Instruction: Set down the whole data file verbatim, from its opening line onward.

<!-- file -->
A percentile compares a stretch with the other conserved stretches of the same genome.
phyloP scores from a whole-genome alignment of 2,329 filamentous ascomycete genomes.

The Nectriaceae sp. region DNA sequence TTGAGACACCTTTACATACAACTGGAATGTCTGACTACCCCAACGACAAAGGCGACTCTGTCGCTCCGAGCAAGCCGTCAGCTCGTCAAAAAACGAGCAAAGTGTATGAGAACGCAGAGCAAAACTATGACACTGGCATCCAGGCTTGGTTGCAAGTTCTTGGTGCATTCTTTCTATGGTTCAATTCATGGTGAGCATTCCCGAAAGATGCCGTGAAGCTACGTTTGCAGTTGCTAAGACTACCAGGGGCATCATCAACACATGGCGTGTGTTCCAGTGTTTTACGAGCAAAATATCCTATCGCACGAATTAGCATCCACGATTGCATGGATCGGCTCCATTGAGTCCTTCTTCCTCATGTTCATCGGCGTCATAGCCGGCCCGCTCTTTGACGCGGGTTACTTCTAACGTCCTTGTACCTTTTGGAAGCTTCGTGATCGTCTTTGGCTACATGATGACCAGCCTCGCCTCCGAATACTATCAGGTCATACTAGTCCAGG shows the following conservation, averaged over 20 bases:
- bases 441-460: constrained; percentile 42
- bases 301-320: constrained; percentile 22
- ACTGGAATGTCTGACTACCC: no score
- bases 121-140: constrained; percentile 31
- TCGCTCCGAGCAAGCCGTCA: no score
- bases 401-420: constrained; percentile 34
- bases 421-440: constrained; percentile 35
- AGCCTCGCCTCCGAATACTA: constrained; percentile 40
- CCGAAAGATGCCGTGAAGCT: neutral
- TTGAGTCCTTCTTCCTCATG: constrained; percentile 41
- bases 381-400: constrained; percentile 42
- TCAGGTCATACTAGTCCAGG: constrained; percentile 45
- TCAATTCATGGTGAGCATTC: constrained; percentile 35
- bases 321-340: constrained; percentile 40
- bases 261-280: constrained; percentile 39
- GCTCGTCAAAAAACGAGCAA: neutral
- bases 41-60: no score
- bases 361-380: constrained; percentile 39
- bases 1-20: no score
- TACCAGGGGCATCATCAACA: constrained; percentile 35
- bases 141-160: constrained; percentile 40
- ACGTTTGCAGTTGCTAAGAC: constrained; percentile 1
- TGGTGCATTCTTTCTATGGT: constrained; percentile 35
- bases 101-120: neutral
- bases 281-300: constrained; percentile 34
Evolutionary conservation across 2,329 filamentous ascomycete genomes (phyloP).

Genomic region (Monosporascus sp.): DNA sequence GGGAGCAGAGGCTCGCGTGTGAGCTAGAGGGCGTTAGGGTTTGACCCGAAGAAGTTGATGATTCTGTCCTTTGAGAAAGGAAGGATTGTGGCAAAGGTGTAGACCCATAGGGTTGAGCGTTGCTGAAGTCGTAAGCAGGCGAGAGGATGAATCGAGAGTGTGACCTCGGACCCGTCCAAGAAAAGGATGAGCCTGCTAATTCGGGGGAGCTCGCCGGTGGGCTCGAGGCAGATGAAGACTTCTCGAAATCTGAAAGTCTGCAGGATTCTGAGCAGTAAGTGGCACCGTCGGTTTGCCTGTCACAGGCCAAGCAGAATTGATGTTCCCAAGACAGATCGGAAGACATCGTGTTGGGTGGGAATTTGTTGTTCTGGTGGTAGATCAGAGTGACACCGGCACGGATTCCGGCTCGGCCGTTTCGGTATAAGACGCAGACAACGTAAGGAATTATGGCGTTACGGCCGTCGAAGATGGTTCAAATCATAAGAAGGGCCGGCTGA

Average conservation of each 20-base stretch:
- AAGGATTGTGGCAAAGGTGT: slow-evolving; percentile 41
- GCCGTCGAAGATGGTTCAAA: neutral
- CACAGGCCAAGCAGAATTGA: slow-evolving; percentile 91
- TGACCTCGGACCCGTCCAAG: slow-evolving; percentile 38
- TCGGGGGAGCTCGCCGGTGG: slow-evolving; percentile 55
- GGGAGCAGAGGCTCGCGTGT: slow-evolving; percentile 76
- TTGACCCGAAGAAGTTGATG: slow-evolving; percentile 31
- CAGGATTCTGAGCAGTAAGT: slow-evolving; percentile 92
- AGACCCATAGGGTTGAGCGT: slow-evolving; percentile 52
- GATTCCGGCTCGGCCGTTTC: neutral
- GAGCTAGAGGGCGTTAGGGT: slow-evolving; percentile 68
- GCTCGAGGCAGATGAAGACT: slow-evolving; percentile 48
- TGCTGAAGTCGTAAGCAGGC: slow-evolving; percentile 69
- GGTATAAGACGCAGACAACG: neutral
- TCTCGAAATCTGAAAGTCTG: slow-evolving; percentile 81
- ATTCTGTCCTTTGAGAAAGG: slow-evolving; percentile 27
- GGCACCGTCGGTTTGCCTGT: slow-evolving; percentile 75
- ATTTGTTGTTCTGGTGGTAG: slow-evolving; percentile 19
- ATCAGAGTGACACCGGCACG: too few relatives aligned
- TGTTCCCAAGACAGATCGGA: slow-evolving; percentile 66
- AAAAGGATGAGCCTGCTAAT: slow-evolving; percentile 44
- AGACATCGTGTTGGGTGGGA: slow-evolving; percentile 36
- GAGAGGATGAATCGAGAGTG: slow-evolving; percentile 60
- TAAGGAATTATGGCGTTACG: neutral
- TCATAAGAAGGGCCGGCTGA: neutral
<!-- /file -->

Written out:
A percentile compares a stretch with the other conserved stretches of the same genome.
phyloP scores from a whole-genome alignment of 2,329 filamentous ascomycete genomes.

The Nectriaceae sp. region DNA sequence TTGAGACACCTTTACATACAACTGGAATGTCTGACTACCCCAACGACAAAGGCGACTCTGTCGCTCCGAGCAAGCCGTCAGCTCGTCAAAAAACGAGCAAAGTGTATGAGAACGCAGAGCAAAACTATGACACTGGCATCCAGGCTTGGTTGCAAGTTCTTGGTGCATTCTTTCTATGGTTCAATTCATGGTGAGCATTCCCGAAAGATGCCGTGAAGCTACGTTTGCAGTTGCTAAGACTACCAGGGGCATCATCAACACATGGCGTGTGTTCCAGTGTTTTACGAGCAAAATATCCTATCGCACGAATTAGCATCCACGATTGCATGGATCGGCTCCATTGAGTCCTTCTTCCTCATGTTCATCGGCGTCATAGCCGGCCCGCTCTTTGACGCGGGTTACTTCTAACGTCCTTGTACCTTTTGGAAGCTTCGTGATCGTCTTTGGCTACATGATGACCAGCCTCGCCTCCGAATACTATCAGGTCATACTAGTCCAGG shows the following conservation, averaged over 20 bases:
- bases 441-460: constrained; percentile 42
- bases 301-320: constrained; percentile 22
- ACTGGAATGTCTGACTACCC: no score
- bases 121-140: constrained; percentile 31
- TCGCTCCGAGCAAGCCGTCA: no score
- bases 401-420: constrained; percentile 34
- bases 421-440: constrained; percentile 35
- AGCCTCGCCTCCGAATACTA: constrained; percentile 40
- CCGAAAGATGCCGTGAAGCT: neutral
- TTGAGTCCTTCTTCCTCATG: constrained; percentile 41
- bases 381-400: constrained; percentile 42
- TCAGGTCATACTAGTCCAGG: constrained; percentile 45
- TCAATTCATGGTGAGCATTC: constrained; percentile 35
- bases 321-340: constrained; percentile 40
- bases 261-280: constrained; percentile 39
- GCTCGTCAAAAAACGAGCAA: neutral
- bases 41-60: no score
- bases 361-380: constrained; percentile 39
- bases 1-20: no score
- TACCAGGGGCATCATCAACA: constrained; percentile 35
- bases 141-160: constrained; percentile 40
- ACGTTTGCAGTTGCTAAGAC: constrained; percentile 1
- TGGTGCATTCTTTCTATGGT: constrained; percentile 35
- bases 101-120: neutral
- bases 281-300: constrained; percentile 34
Evolutionary conservation across 2,329 filamentous ascomycete genomes (phyloP).

Genomic region (Monosporascus sp.): DNA sequence GGGAGCAGAGGCTCGCGTGTGAGCTAGAGGGCGTTAGGGTTTGACCCGAAGAAGTTGATGATTCTGTCCTTTGAGAAAGGAAGGATTGTGGCAAAGGTGTAGACCCATAGGGTTGAGCGTTGCTGAAGTCGTAAGCAGGCGAGAGGATGAATCGAGAGTGTGACCTCGGACCCGTCCAAGAAAAGGATGAGCCTGCTAATTCGGGGGAGCTCGCCGGTGGGCTCGAGGCAGATGAAGACTTCTCGAAATCTGAAAGTCTGCAGGATTCTGAGCAGTAAGTGGCACCGTCGGTTTGCCTGTCACAGGCCAAGCAGAATTGATGTTCCCAAGACAGATCGGAAGACATCGTGTTGGGTGGGAATTTGTTGTTCTGGTGGTAGATCAGAGTGACACCGGCACGGATTCCGGCTCGGCCGTTTCGGTATAAGACGCAGACAACGTAAGGAATTATGGCGTTACGGCCGTCGAAGATGGTTCAAATCATAAGAAGGGCCGGCTGA

Average conservation of each 20-base stretch:
- AAGGATTGTGGCAAAGGTGT: slow-evolving; percentile 41
- GCCGTCGAAGATGGTTCAAA: neutral
- CACAGGCCAAGCAGAATTGA: slow-evolving; percentile 91
- TGACCTCGGACCCGTCCAAG: slow-evolving; percentile 38
- TCGGGGGAGCTCGCCGGTGG: slow-evolving; percentile 55
- GGGAGCAGAGGCTCGCGTGT: slow-evolving; percentile 76
- TTGACCCGAAGAAGTTGATG: slow-evolving; percentile 31
- CAGGATTCTGAGCAGTAAGT: slow-evolving; percentile 92
- AGACCCATAGGGTTGAGCGT: slow-evolving; percentile 52
- GATTCCGGCTCGGCCGTTTC: neutral
- GAGCTAGAGGGCGTTAGGGT: slow-evolving; percentile 68
- GCTCGAGGCAGATGAAGACT: slow-evolving; percentile 48
- TGCTGAAGTCGTAAGCAGGC: slow-evolving; percentile 69
- GGTATAAGACGCAGACAACG: neutral
- TCTCGAAATCTGAAAGTCTG: slow-evolving; percentile 81
- ATTCTGTCCTTTGAGAAAGG: slow-evolving; percentile 27
- GGCACCGTCGGTTTGCCTGT: slow-evolving; percentile 75
- ATTTGTTGTTCTGGTGGTAG: slow-evolving; percentile 19
- ATCAGAGTGACACCGGCACG: too few relatives aligned
- TGTTCCCAAGACAGATCGGA: slow-evolving; percentile 66
- AAAAGGATGAGCCTGCTAAT: slow-evolving; percentile 44
- AGACATCGTGTTGGGTGGGA: slow-evolving; percentile 36
- GAGAGGATGAATCGAGAGTG: slow-evolving; percentile 60
- TAAGGAATTATGGCGTTACG: neutral
- TCATAAGAAGGGCCGGCTGA: neutral